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Editorial
August 26, 1998

Searching for a Biomarker for Ovarian Cancer

Author Affiliations

From the Department of Gynecology and Obstetrics, Stanford University School of Medicine, Stanford, Calif.

JAMA. 1998;280(8):739. doi:10.1001/jama.280.8.739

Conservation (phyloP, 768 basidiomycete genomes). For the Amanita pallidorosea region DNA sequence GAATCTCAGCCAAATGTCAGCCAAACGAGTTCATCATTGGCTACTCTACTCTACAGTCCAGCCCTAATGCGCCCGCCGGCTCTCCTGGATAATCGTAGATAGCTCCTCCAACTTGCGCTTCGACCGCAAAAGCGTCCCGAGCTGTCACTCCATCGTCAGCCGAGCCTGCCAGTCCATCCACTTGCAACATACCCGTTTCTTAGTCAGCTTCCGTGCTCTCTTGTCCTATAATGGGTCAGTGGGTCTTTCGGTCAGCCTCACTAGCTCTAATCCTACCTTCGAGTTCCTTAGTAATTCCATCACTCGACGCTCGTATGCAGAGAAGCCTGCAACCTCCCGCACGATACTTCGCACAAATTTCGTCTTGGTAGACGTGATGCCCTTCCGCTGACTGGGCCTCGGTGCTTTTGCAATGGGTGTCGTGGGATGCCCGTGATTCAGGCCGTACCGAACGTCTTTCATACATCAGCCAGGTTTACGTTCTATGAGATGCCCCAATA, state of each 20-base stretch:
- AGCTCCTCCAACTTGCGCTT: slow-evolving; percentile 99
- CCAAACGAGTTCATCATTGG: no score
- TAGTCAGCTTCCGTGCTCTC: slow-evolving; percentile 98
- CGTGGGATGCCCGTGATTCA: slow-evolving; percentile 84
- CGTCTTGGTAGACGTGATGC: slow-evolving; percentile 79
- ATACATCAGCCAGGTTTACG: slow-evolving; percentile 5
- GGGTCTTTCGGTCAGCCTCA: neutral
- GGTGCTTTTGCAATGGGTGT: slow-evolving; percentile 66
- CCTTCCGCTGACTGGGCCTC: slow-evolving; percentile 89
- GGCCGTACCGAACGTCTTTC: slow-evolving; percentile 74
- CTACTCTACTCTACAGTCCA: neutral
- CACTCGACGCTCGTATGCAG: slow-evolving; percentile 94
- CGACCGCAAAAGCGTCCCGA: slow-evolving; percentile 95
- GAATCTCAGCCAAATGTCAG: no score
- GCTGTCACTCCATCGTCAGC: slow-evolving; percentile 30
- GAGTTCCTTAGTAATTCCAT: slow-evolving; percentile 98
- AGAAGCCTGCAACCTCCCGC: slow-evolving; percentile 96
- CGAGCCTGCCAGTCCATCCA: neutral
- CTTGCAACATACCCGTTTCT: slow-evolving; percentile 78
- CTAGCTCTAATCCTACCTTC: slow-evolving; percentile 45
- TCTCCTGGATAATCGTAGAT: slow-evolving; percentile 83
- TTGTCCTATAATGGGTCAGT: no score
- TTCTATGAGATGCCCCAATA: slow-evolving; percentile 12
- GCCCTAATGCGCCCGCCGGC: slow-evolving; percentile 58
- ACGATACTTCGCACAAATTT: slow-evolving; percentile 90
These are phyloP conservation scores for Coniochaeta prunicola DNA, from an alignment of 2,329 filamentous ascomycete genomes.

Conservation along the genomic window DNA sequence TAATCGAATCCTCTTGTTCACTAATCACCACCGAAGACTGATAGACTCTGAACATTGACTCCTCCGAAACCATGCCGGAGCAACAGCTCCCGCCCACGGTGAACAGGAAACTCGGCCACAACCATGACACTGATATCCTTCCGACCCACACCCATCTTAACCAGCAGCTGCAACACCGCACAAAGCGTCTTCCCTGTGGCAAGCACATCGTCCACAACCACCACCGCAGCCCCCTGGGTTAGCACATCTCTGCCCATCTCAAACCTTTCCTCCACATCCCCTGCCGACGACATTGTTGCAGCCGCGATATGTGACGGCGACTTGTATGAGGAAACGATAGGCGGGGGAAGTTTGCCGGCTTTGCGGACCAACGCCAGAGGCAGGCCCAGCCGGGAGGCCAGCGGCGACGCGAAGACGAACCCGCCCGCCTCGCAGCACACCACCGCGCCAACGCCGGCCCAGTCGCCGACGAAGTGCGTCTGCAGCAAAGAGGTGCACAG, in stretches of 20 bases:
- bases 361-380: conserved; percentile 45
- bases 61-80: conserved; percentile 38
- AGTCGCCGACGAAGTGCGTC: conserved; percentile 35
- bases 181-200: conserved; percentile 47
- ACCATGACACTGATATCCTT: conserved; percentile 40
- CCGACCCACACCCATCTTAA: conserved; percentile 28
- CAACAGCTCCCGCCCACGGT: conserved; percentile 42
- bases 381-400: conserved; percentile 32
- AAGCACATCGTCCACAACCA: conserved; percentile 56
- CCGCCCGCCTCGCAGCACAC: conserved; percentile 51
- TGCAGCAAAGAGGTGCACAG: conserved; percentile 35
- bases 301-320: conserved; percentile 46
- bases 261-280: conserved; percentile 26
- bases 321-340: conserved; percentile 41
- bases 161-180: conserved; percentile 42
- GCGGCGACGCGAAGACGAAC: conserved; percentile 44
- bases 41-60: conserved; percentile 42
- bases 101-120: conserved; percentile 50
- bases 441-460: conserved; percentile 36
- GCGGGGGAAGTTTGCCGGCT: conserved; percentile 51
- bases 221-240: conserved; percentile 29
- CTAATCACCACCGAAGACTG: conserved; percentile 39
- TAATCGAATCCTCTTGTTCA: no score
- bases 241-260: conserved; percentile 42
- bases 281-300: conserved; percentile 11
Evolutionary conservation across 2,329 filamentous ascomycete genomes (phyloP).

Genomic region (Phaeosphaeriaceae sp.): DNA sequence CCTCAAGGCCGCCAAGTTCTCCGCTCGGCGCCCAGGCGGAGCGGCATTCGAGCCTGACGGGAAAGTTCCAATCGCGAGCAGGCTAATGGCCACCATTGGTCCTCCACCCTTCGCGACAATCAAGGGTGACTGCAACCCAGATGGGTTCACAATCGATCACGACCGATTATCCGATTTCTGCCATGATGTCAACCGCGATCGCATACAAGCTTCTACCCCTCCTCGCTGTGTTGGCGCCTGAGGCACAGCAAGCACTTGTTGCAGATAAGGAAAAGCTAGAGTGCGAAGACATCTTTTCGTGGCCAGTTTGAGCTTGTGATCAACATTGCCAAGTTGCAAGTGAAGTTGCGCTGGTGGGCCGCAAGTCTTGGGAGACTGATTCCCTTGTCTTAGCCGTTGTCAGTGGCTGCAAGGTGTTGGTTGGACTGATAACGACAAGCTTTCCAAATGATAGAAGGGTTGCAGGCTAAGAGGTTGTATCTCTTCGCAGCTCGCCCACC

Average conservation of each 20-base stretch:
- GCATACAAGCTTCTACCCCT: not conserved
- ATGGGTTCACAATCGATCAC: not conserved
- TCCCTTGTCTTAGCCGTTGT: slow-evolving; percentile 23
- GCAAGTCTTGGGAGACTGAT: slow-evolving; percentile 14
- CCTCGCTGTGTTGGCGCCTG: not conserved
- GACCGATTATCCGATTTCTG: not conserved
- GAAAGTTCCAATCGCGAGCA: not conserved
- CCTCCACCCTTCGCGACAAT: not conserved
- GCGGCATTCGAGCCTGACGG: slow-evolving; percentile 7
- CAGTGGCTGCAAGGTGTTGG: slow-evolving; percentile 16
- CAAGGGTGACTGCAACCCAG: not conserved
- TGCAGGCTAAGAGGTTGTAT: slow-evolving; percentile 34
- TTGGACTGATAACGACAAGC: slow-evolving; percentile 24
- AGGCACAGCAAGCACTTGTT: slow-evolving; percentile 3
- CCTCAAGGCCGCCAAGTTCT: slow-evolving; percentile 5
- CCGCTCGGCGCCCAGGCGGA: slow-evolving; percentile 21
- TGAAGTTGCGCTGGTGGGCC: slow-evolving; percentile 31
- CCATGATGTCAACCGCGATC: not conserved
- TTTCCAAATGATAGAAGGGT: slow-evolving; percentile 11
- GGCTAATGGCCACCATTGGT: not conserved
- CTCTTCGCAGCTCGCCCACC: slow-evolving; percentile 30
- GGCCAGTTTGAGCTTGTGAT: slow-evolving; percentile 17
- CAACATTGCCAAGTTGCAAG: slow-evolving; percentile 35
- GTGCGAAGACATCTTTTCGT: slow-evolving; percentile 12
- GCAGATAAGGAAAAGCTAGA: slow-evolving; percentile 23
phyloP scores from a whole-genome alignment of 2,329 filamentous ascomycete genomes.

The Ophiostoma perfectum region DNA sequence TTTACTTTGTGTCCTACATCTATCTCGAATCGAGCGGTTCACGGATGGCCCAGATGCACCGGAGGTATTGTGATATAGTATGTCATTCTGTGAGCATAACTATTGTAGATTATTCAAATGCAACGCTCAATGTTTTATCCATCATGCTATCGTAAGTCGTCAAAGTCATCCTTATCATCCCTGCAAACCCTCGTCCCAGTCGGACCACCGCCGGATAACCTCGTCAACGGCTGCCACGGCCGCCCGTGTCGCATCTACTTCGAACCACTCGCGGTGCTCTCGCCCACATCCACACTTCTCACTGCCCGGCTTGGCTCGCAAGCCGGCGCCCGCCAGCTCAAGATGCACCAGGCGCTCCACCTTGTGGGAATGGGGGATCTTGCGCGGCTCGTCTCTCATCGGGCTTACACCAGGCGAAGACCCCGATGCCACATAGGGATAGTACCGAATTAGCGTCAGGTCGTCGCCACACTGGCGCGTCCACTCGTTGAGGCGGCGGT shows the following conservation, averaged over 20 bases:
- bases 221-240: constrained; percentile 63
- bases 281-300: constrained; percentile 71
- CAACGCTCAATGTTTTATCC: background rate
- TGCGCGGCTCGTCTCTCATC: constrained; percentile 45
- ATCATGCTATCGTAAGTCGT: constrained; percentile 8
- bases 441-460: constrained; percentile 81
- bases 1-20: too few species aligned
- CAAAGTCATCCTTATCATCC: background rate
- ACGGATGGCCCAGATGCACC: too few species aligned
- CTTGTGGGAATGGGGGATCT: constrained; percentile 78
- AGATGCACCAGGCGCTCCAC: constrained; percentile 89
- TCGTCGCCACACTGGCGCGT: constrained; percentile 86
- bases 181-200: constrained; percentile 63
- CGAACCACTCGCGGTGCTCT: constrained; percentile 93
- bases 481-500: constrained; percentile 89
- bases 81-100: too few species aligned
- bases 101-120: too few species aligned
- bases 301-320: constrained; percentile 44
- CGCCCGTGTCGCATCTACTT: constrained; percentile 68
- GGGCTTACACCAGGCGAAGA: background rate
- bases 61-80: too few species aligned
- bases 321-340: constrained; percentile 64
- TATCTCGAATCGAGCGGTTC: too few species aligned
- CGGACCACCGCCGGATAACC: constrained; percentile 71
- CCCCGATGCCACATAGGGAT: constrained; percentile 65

This year 25400 women will be told that they have ovarian cancer. Over the next 3 to 5 years 14500 of them will die from their disease.1 Although these statistics are disturbing, they do not provide a complete image of what this truly means in terms of human suffering. Most of these women will undergo several major surgeries, multiple courses of chemotherapy treatment with their associated toxic effects, and several bouts of bowel dysfunction. They also will endure the psychological trauma of battling cancer before they die of their disease. In nearly every case, this morbidity and mortality are the result of a late diagnosis, with more than 50% of these women already having advanced to stage III or IV at the first physical signs of disease. An estimated 90% of these women (at least 13100) might be spared all of this, with no change in conventional therapy, if only their diagnoses could be made at an early preclinical stage.

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